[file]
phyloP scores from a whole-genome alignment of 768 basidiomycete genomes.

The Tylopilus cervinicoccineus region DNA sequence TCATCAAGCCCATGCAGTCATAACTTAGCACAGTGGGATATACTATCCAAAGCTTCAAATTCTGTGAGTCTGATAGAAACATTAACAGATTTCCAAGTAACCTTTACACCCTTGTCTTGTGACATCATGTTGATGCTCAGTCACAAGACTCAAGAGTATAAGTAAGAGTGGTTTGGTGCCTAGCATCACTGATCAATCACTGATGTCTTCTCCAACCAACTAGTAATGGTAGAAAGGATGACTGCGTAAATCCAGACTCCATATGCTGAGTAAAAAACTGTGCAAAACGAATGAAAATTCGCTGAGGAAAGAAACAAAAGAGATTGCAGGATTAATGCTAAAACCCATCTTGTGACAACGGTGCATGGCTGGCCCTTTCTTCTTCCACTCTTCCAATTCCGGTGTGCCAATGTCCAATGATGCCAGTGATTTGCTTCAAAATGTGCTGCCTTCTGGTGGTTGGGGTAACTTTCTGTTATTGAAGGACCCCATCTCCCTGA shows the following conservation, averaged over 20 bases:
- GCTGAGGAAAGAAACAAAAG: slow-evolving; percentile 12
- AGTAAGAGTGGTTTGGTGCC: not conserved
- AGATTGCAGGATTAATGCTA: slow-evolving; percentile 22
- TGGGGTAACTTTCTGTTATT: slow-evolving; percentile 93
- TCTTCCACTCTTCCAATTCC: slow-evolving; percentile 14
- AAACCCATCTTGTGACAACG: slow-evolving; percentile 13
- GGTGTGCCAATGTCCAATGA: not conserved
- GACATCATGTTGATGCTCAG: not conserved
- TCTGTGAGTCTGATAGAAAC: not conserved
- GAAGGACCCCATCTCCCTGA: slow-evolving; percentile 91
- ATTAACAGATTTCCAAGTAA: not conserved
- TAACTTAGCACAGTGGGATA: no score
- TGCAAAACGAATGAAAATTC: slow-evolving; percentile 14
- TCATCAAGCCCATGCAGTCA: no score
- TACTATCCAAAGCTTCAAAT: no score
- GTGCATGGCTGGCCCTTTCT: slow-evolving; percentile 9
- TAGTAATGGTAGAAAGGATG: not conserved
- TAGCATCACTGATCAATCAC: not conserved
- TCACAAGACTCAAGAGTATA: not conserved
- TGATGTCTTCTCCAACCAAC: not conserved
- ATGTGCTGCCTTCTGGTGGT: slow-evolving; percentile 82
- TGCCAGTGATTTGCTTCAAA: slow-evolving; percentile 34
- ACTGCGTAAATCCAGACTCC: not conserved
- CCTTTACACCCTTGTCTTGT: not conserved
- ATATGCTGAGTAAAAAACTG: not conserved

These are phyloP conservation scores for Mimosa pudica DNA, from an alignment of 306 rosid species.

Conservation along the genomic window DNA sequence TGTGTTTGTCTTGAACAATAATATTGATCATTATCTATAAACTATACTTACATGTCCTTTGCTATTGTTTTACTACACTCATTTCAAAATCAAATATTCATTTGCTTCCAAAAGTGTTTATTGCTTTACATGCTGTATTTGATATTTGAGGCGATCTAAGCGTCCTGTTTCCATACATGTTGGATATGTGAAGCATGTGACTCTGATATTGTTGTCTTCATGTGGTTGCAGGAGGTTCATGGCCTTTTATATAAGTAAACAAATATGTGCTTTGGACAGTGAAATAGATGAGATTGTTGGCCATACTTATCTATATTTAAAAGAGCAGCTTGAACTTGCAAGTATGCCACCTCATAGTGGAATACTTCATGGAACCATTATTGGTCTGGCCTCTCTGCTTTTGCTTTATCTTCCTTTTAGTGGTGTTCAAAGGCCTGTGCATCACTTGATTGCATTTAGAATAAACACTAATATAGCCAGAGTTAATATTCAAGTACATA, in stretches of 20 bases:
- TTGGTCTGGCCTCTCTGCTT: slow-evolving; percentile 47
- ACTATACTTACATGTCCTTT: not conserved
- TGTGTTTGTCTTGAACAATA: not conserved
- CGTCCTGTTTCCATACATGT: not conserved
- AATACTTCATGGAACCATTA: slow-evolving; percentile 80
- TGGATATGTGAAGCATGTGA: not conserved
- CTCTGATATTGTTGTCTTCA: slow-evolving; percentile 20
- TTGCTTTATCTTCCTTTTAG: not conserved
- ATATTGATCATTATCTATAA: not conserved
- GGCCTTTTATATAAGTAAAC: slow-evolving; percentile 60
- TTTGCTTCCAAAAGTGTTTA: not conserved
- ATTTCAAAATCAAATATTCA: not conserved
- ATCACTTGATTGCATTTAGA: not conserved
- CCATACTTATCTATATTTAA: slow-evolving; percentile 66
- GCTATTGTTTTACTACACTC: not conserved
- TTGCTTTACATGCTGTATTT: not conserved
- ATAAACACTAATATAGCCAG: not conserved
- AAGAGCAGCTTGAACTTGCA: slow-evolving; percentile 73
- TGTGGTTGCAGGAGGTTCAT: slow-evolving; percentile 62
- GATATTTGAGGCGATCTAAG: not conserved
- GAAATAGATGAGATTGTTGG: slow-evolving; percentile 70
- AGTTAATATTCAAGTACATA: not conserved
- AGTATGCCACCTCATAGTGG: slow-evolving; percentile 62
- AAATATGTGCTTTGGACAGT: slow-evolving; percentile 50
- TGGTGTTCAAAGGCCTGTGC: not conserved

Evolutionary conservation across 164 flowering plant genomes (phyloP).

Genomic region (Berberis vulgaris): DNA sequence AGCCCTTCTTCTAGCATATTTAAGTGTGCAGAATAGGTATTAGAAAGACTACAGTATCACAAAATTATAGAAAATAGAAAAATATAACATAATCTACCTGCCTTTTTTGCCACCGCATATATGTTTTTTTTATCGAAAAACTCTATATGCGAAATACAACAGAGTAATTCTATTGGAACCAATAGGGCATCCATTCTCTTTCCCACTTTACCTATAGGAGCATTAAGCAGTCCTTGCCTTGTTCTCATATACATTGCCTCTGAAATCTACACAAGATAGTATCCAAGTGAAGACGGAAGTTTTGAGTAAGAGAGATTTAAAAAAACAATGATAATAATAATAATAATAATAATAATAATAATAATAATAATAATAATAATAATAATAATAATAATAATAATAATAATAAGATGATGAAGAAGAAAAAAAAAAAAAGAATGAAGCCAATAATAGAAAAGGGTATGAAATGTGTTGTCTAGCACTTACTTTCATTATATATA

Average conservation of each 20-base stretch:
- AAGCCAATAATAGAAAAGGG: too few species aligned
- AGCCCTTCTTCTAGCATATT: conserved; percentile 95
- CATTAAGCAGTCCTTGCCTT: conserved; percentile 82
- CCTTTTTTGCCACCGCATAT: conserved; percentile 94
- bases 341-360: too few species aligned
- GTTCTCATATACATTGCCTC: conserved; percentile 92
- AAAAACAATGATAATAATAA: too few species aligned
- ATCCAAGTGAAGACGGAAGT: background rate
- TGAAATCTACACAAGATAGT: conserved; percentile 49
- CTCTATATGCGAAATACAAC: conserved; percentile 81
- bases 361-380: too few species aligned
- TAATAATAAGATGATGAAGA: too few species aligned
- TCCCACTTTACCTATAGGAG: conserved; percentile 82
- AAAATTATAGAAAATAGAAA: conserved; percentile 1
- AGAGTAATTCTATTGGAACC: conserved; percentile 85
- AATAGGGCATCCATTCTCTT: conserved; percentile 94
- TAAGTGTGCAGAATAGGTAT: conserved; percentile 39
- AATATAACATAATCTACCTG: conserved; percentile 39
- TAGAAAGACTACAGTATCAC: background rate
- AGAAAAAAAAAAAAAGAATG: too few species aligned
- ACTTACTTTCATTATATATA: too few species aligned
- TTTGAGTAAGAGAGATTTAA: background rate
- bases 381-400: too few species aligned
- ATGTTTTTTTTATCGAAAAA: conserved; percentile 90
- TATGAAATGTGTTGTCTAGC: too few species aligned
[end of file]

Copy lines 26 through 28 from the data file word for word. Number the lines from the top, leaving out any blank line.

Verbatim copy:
- CCTTTACACCCTTGTCTTGT: not conserved
- ATATGCTGAGTAAAAAACTG: not conserved

These are phyloP conservation scores for Mimosa pudica DNA, from an alignment of 306 rosid species.